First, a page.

I am fascinated by our long human history of violence. There is something disturbing and moving about our creativity-in-destruction. At the same time, I am wholly invested in beauty. The splendor of what is good and true. This is my great contradiction.
What can I say? Martial arts amaze me, but I will not touch a gun. I love action movies, yet (with Thomas Aquinas) I believe we must never personally intend the death of another human being. Whether or not I admit it to you (and more than likely I will not), I am often deeply moved by beautiful things. Still I comprehend the ugly power of annihilation, and know that art in some way is marred by this, too.
Art, with its taut relationship with conflict. Art, which in some secret fashion betrays to us the knowledge that there are those who desire to destroy what is good – and that the good is worth defending. That is what art does, you see. It reminds us of what is worthy.
But when is violence worthy?
Art and violence in some way pull at one another, and not as mere opposites. If art is to be a reflection of reality, after all, it should show us the wounds of this reality as well as its glory. That is why no story exists without conflict: our lives are lived marked by conflict, weltering in the shadow of evil – and the rejection of evil for the sake of the good.
Again, this does not make violence good. It only shows us that violence has wounded us, and that evil is a threat.
Or I think now of my beloved martial arts movies. I do not enjoy them for the sake of their blood; in fact, my favorites (all from Hong Kong) have very little blood at all. I appreciate them for their conviction that what the human body can do is amazing, and should be seen as such: the camera leaves room for us to see the action, leaves room for us to comprehend that there are some things worth defending. (Before the plot devolves into an all-too-typical nihilism, perhaps unable to bear the weight of any other conclusion.) The characters rise up in beautiful conflict. A beauty and a conflict felt more deeply by the old Westerns, yet perhaps never more accurately perceived than by Akira Kurosawa (Seven Samurai).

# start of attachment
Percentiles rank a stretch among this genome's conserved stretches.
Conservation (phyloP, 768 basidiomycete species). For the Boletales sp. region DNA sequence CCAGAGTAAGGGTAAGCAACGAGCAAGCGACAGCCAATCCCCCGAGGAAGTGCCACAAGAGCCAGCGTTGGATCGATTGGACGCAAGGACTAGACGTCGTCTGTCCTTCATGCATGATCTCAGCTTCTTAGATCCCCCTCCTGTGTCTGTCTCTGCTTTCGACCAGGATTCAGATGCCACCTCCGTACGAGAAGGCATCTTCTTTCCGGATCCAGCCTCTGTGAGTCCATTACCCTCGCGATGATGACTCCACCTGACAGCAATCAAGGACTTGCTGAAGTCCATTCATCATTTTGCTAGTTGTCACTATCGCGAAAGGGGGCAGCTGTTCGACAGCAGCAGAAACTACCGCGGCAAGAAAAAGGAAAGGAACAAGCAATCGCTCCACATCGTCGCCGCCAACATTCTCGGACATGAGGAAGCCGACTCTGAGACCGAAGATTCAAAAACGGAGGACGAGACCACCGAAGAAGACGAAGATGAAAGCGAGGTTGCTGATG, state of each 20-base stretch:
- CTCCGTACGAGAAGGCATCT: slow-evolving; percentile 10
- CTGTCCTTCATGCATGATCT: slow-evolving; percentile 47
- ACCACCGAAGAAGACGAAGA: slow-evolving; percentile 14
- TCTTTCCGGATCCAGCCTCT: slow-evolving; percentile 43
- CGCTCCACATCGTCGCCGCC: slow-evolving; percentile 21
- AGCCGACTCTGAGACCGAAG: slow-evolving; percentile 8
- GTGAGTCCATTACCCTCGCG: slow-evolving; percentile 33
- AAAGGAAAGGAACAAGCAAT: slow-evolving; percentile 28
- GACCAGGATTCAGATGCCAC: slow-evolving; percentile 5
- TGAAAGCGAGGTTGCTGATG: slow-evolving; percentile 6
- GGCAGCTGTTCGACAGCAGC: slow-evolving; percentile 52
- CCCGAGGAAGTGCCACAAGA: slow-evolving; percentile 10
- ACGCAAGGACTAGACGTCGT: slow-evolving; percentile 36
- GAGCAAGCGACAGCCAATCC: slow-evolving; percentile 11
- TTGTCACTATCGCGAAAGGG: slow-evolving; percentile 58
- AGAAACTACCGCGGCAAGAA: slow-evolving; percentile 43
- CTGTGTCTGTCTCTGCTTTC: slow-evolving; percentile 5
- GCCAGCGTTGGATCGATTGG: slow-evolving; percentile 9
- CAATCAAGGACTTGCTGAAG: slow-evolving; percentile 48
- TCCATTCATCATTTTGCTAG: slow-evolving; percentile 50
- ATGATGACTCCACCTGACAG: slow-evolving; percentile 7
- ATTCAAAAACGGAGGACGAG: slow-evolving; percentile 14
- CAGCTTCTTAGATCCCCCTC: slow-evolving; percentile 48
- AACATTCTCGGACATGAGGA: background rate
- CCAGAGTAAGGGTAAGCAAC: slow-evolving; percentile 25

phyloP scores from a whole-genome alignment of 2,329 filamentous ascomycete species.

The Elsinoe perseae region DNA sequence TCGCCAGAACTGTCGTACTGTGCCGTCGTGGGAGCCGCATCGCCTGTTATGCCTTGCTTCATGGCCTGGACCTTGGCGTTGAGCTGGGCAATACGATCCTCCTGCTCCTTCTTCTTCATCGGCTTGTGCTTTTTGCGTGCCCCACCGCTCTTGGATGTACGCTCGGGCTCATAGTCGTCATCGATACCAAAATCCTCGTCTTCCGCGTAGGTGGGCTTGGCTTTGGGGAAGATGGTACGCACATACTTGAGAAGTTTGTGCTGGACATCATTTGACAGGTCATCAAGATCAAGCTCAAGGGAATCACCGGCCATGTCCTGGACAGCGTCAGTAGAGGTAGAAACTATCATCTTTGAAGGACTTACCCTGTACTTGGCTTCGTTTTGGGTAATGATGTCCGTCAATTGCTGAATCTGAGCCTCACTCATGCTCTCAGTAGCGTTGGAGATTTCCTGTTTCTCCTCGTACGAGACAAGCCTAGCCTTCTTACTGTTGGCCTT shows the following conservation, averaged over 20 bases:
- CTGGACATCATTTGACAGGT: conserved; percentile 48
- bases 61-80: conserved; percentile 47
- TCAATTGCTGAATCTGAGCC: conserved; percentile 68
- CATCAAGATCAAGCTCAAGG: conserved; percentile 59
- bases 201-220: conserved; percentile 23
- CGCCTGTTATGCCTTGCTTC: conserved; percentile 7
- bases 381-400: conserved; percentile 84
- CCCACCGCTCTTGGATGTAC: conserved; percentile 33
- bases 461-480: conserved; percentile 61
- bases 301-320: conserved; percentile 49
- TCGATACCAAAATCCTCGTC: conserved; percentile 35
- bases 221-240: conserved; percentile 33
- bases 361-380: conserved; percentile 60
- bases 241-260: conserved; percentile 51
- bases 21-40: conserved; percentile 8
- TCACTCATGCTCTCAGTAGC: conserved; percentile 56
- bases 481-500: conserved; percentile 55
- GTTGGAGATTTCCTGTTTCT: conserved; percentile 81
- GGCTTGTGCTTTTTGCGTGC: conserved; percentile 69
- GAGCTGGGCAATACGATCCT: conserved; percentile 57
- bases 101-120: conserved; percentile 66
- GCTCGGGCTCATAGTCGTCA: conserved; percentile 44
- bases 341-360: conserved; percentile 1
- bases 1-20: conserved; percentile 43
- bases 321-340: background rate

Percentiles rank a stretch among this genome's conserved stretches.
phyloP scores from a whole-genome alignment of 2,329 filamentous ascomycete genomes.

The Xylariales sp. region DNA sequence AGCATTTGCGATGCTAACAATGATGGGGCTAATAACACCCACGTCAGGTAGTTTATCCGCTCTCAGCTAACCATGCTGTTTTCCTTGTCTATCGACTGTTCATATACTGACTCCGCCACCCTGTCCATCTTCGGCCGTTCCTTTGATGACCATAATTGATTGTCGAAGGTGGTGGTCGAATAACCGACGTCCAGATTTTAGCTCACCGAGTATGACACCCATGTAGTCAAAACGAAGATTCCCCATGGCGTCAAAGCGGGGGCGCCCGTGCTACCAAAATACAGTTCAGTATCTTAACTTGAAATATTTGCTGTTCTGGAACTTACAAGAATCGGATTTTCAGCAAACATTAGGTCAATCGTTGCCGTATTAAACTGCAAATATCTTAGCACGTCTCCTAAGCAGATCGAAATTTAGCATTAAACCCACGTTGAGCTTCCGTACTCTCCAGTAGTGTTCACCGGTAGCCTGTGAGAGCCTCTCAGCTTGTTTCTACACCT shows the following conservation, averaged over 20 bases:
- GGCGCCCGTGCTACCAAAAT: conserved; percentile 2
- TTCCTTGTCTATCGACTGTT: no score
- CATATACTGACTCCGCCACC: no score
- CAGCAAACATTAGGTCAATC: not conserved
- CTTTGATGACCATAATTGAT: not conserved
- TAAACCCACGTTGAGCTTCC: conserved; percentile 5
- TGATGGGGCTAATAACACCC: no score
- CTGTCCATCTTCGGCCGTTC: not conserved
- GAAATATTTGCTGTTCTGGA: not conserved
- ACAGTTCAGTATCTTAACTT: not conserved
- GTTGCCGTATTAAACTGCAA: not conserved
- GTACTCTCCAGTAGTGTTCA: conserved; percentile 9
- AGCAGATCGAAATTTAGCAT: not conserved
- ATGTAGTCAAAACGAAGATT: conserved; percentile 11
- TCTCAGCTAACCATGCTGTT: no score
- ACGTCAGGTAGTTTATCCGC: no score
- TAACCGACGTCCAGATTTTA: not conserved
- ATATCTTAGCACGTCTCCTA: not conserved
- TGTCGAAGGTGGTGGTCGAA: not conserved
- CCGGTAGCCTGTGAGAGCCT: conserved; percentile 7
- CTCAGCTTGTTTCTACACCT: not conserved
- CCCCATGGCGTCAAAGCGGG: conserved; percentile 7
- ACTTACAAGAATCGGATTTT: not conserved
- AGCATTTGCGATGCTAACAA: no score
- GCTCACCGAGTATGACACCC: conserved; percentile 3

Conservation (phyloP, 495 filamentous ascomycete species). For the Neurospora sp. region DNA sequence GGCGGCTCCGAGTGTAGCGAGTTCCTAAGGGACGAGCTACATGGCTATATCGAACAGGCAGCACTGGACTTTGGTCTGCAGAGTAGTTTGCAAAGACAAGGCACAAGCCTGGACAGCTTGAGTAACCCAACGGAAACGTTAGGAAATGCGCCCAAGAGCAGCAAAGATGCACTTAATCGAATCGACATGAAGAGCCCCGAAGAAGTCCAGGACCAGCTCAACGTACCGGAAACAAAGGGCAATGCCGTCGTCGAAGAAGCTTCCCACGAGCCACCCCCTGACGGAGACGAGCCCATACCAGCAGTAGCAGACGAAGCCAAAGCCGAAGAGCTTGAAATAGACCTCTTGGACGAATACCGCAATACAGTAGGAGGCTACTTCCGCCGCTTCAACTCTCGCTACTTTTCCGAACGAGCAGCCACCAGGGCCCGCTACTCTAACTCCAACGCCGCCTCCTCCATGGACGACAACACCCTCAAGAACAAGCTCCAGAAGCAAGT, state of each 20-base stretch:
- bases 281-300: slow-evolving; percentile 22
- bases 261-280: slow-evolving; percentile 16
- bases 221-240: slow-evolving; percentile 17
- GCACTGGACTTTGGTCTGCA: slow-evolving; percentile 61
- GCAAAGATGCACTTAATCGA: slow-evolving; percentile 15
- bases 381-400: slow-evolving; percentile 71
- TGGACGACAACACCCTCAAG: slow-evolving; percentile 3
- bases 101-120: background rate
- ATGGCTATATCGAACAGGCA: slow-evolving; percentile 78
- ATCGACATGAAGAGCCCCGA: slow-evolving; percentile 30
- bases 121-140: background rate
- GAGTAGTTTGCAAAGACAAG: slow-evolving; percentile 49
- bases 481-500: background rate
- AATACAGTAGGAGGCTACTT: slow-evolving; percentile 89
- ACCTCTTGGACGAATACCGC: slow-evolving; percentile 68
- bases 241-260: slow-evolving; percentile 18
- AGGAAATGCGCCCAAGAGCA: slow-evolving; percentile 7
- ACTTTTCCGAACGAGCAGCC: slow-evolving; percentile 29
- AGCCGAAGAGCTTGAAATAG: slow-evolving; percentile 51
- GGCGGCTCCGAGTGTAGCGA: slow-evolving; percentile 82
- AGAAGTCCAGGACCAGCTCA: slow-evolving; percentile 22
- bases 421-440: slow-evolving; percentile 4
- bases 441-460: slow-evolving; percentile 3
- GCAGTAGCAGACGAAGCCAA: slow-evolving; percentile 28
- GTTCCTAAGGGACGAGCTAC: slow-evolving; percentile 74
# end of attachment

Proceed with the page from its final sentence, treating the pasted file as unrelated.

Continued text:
In such a movie, we see the human body harrowed.
“Purer” arts than this know this secret even better. There is dance, which makes no concealment of conflict yet finds no need to break bones. Or sculpture, which freezes the human body in a series of dynamic arcs. Or song, in which the human body itself becomes the entirety of an instrument.
A song will at times agonize us with longing, or a sculpture press us to tears. Or dance will contort the human body to its disintegration. Art reminds us of sorrow as well as victory.
And violence – violence is the terrible mask of a humanity disfigured by tragedy. Violence is the testament to the cost of existence. Art has, for better or for worse, learned this, too.